It’s also the time of year where the 24-hour-news cycle demands that local beatwriters and correspondents break news about local teams.  That’s not necessarily as easy as it may sounds.  Absent a handful of trades, a few injuries and a certain arbitration hearing, the early days of spring training aren’t the most fertile ground for compelling stories about local franchises.   Major leaguers are simply arriving at facilities, running around the diamond, playing catch and taking batting practice. Uh… woohoo?

Not surprisingly, in the collective wasteland of lackluster events, local correspondents are more than willing to author stories about sluggers exercising until they puke.

I’m talking about you, J.D. Martinez.  The 24-year-old Astros outfielder recently explained that he hired a personal trainer to help with his conditioning.  Martinez selected Nick Casazza, because the slugger wanted a trainer to use a program that would cause him to vomit.  From the Ultimate Astros blog:

“I told him, ‘If you don’t make me puke in the first week, I’m not going to come back’ ” Martinez said.

Nick Casazza needed about 10 minutes to accomplish that.

“When he went outside and threw up, he was looking at me like I was the craziest person he ever met in his life,” Casazza said. “But you know what? The kid showed up the next day. He kept coming back. I said, ‘This guy is the real deal.’ ”

Martinez, 24, remembers that first week for “puking everywhere” and for this: “I knew then he was going to be the trainer I was going to be with.”

Uh… J.D….  Nick… your realize that you can get in pretty darn good shape without puking, right?  It’s probably not the best of ideas unless, of course, you’re recycling last night’s StrasBurger.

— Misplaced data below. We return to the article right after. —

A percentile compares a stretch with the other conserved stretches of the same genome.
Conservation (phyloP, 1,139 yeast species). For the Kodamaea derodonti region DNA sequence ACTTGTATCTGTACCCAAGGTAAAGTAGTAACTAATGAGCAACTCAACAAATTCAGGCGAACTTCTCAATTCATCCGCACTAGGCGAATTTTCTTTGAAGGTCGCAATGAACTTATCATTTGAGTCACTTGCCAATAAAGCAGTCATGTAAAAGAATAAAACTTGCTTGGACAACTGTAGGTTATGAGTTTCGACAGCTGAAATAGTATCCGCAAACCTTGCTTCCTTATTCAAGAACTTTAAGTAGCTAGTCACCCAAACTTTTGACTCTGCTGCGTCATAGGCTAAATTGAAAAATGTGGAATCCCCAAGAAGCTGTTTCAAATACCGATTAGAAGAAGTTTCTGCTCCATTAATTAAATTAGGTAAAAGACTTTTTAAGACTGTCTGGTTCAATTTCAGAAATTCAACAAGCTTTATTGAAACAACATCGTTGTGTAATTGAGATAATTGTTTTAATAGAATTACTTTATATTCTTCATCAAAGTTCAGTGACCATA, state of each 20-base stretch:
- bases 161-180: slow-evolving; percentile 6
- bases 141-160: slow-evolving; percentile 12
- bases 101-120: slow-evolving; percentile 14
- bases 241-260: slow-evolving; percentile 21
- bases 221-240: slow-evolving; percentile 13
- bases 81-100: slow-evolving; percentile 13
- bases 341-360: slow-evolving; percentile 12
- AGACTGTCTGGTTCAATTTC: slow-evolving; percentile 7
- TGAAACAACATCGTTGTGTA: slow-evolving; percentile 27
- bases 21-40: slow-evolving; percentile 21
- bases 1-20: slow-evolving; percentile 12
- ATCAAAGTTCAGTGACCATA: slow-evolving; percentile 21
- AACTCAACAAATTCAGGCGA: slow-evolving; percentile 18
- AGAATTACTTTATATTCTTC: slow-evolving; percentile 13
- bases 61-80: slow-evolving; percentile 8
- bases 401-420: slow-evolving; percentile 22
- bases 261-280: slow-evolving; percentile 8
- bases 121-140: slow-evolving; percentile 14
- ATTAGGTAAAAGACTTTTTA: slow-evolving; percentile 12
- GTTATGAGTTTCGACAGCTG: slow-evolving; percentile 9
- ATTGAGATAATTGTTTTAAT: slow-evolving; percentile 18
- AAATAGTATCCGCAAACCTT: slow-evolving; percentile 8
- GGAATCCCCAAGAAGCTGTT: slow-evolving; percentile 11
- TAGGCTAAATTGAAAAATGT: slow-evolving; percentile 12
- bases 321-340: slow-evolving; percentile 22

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The National Pastime: Peanuts, Cracker Jacks and… an EIGHT POUND hamburger?

Stephen Strasburg is bringing hope to baseball fans in our nation’s capital.  The highly-touted 23-year-old pitcher for the Washington Nationals has taken the mound seventeen times over the past two years, limiting opponents to a .211 batting average while recording 116 strikeouts, .98 WHIP and 2.40 ERA.  Loosely translated, he’s pretty darn good, and the peripheral statistics suggest that he should develop into a perennial All-Star.

The lanky phenom has a new claim to fame: the organization is now cleverly marketing a hamburger dubbed “the StrasBurger” as a homage to the pitcher.  The burger is sold at the Red Porch Restaurant, located in the Center Field Plaza of Nationals Park.  It almost makes too much sense: hungry fans can eat a Strasburger while watching Strasburg.

So far so good… except… the StrasBurger weighs in at EIGHT POUNDS.  It consists of a virtual buffet of ground brisket, chuck and short ribs, topped with an unidentified “special sauce” and a smorgasbord of condiments – and, of course, it’s complimented by a basket of french fries and a pitcher of a soft drink.  When served, the StrasBurger weighs about as much as 32 Quarter Pounders and slightly more than the average newborn baby.